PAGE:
The Strengths Recovery Path-Part 1

JTR-textYears ago I went through a 12 week course called the “Pathways to Recovery.”  The local chapter of the Depression Bipolar Support Alliance (DBSA) sponsored it.

At first I was very skeptical about the workshop. I thought, “What am I going to learn that’s going to help me?” After suffering from a very long major depressive episode, I knew I needed an extra boost to get me up and moving again.

So I enrolled in the program and received this fantastic workbook called “Pathways to Recovery: A Strengths Recovery Self-Help Workbook.” It is filled with a wealth of information. One of the things I like is one definition of recovery as listed below:

“Recovery is a deeply personal, unique process of changing one’s attitudes, values, feelings, goals, skills, and/or roles. It’s a way of living a satisfying, hopeful, and contributing life even within the limitations caused by the illness. Recovery involves the development of new meaning and purpose in one’s life as one grows beyond the catastrophic effects of mental illness.”

~William Anthony, Director, Center for Psychiatric Rehabilitation, Boston University

I liked this definition because it seemed to hit on all the areas that I know has been touched in my own journey of recovery. Many times I have struggled to pick myself back up after having setbacks and I have turned to this workbook for information. I have sat down and made new goals for myself, in light of the fact I could now face my limitations with a different attitude.

In my view I think that is one of the keys in recovery. The honest look into your current situation that says, “I am not the person I used to be, but I still have a great deal to offer. I can make new dreams and goals.”

In the course we spent a significant amount of time identifying our strengths. As a matter of fact, an entire chapter was devoted to help you point out and identify your strengths. The book suggests that we usually have a tendency to pay attention to our problems, personal deficits and weaknesses more than we actually pay attention to what we are good at.

If you want to take a stab at seeing how many strengths you can identify try taking a piece of paper and write down what you think are your strengths. It’s kind of fun. What I realized is that I had about three things I wrote down. They ask the question of whether you found it hard or not. “Yes,” was my answer.

I took a quote from the strengths chapter that highlights something I believe is true:

“If you constantly think of illness, you eventually become ill; if you believe yourself to be beautiful, you become so.” ~Shakti Gawain

The workbook encourages you to move from a problem orientation to a strengths orientation. Here are a couple of examples:

Problem Orientation: Instead of focusing on my problems, symptoms and deficits…Strengths Orientation: I am primarily concerned with what I want, desire, and dream of.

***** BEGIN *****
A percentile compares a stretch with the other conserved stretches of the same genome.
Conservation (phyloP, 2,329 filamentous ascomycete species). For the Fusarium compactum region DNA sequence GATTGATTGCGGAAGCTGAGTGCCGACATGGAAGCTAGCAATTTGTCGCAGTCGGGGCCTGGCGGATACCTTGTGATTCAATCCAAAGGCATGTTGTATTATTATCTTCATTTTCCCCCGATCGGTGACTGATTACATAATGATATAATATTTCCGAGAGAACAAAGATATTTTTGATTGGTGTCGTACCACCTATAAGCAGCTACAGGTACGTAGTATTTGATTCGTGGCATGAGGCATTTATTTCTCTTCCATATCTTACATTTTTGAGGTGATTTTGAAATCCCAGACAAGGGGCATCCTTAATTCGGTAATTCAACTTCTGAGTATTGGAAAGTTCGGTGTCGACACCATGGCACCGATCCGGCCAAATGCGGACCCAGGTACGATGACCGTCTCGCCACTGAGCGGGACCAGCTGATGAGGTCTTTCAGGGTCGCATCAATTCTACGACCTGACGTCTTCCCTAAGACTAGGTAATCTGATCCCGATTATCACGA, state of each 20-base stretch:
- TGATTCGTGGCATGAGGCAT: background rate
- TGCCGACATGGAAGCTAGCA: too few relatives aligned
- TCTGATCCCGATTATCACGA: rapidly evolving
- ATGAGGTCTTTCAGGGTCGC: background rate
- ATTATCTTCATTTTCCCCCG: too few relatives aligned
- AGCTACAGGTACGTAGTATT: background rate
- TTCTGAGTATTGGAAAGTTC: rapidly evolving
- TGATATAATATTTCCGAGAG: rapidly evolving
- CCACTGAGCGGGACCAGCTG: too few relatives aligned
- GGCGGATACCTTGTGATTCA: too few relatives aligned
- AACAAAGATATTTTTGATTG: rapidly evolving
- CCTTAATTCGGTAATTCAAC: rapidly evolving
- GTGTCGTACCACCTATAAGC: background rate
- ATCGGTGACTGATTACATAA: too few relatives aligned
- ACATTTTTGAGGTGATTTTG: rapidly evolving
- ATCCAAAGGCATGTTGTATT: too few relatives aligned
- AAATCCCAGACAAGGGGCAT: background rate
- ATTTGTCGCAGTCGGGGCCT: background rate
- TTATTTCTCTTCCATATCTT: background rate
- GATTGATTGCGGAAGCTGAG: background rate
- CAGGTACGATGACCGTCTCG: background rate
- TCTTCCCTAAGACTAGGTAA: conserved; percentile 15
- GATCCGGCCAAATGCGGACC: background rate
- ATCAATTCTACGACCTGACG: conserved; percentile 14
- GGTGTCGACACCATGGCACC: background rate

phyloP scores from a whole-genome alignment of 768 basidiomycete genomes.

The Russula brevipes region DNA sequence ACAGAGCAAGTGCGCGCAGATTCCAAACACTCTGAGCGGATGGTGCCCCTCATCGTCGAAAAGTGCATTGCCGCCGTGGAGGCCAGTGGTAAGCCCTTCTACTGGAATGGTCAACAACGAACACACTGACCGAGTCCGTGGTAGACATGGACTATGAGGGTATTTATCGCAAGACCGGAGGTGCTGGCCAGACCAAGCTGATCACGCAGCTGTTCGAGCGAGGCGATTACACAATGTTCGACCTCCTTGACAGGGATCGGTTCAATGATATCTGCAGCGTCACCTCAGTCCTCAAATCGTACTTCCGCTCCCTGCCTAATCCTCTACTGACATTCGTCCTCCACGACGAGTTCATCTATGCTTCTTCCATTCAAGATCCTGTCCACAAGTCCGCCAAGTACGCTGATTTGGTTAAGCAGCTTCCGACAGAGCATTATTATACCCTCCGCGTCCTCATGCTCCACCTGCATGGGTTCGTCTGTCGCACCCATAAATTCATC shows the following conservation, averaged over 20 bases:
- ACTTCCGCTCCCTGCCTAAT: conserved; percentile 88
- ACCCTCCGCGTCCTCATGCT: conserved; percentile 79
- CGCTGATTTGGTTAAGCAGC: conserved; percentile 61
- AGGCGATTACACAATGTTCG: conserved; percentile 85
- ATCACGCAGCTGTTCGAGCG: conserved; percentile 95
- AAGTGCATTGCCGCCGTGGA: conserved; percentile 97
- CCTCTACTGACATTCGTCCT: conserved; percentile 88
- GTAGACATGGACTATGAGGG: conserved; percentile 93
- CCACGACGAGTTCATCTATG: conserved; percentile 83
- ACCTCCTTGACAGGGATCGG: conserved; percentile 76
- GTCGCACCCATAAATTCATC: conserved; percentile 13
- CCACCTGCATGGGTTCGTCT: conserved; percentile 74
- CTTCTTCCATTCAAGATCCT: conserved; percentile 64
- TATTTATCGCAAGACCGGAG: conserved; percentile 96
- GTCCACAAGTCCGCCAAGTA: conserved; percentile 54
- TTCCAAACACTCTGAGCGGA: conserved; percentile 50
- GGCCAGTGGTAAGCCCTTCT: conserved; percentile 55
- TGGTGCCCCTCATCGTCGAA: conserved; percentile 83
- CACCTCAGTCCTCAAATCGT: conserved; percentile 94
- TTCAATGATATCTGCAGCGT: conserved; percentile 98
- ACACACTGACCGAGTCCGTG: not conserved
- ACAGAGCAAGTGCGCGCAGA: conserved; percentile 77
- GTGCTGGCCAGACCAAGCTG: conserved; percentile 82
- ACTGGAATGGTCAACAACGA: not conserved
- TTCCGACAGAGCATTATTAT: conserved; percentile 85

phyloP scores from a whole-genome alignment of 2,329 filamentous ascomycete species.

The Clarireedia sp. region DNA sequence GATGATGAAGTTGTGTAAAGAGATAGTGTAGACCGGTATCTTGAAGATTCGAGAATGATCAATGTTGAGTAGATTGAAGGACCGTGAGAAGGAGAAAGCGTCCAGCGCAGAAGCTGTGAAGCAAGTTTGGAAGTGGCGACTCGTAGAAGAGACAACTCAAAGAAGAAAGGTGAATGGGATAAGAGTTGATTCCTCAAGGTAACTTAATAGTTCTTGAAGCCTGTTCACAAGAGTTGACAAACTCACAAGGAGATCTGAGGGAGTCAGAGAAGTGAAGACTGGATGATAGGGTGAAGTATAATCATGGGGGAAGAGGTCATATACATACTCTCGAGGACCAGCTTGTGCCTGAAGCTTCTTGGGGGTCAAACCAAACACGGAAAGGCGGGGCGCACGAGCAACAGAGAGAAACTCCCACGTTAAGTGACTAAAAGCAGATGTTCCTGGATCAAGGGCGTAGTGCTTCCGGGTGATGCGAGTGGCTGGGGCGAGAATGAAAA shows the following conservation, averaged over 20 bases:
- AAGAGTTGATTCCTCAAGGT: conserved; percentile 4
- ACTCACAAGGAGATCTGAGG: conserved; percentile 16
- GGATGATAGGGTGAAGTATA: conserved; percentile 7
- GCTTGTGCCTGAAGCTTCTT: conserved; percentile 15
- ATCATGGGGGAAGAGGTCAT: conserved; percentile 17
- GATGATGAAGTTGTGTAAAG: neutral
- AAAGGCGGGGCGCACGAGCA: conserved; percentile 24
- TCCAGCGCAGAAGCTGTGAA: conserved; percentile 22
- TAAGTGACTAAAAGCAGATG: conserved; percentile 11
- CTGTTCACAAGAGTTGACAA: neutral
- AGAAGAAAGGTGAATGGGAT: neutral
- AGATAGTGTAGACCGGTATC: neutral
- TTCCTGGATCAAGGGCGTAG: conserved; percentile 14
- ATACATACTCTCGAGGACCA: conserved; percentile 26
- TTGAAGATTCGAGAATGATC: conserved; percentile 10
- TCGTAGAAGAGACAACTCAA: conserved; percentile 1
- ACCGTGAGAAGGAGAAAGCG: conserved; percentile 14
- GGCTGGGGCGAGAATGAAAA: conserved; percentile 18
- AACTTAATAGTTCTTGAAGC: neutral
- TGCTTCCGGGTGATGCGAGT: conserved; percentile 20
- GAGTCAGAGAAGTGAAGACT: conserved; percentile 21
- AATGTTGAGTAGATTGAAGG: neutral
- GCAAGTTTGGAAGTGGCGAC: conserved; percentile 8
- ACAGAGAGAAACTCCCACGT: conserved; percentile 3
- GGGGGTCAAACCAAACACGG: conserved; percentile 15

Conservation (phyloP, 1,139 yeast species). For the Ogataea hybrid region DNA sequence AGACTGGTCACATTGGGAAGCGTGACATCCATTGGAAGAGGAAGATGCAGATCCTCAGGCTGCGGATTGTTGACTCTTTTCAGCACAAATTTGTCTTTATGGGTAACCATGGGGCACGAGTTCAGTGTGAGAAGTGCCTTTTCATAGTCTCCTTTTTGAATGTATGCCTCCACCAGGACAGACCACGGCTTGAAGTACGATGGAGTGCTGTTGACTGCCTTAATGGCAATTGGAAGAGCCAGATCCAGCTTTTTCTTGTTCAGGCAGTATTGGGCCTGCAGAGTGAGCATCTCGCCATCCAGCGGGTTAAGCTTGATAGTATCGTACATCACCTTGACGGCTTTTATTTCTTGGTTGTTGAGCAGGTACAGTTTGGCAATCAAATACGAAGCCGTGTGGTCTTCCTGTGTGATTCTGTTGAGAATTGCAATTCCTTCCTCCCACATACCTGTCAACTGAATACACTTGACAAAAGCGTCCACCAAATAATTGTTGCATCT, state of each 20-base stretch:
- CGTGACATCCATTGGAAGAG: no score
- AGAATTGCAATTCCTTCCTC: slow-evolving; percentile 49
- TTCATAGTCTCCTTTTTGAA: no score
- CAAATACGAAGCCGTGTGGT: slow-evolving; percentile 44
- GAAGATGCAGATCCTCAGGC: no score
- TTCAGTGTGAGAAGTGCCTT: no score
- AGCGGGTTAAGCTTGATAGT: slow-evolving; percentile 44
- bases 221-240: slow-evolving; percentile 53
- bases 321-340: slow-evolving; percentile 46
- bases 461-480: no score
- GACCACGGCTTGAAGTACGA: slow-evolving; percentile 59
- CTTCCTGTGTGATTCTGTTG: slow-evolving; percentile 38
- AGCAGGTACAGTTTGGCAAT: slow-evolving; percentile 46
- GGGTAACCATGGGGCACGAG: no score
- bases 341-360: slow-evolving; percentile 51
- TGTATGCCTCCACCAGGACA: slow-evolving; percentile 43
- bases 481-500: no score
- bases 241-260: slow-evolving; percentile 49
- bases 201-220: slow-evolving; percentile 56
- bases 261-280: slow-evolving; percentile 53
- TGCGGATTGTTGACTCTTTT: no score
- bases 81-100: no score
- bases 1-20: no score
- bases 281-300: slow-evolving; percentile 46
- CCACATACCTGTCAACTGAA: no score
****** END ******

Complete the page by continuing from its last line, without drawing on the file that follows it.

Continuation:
Problem Orientation: Rather than see myself as my diagnostic label…Strengths Orientation: I see myself as a unique human being, with a strong mind, body and spirit.

The whole idea of changing our attitude and focusing on the solution instead of on the problem begins to shift our minds. It is a great way to move from getting down to looking for the “good” things about us. Because everyone on this journey of recovery knows you have to learn how to be kind to yourself and focus on the positive aspects so you can overcome the challenges.

 

 

 

 

 

 

 

Returning to Work After a Psychiatric Disability

One aspect of recovering from a mental illness is returning to the work force. Although statistics are not that favorable in supporting those of us who want to return to work, there are some resources I have found to be somewhat helpful. Working is more than just a paycheck. It is a means for social interaction, a chance to utilize skills and a great way to build confidence. Not everyone can go back to work, but those who want to try deserve to have resources in place to support the process.

In my own personal search for resources I have found a few web sites to be of value. The first site is called Employment Resources and the second is Mental Health Works. These two sites are specific to those people who are recovering from a mental illness and who want to return to work. I have provided a bit more information and the links below.

The most important thing I have found is to believe in yourself and know that if you continue to be persistent you will find a place in the work force. It might take a few different jobs to get you back on track again, but hopefully each one will provide some value to you. If anyone would like to be a part of a support group for those who want to return to work send me an email at agamble162@aol.com with your contact information and I will organize a support group teleconference.

Here are two web sites with good information.

Mental Health Works – Mental Health Works is a national initiative of the Canadian Mental Health Association. They have a wealth of information about going back to work after a period of absence caused from a psychiatric disability. Although some of the information is specific to Canada, the Steps to Employment guide provides many exercises and tips to get ready for a job search. I like that this guide talks about the challenges we face after having been out of the work force for a little while. I found it very resourceful in helping me identify my strengths. It also has examples of different kinds of resumes, and based on the information you can decide what you need for your job search.

Employment Resources -Hamilton County Ohio Mental Health and Recovery Services Board provides valuable on-line resources to help people with psychiatric disabilities return to work. The resources link to valuable information to assist you with everything from resume writing to obtain a small business loan to starting your own business. A couple of the links are not found, but there are still some valuable resources worth reading.

I hope you find some of the information helpful.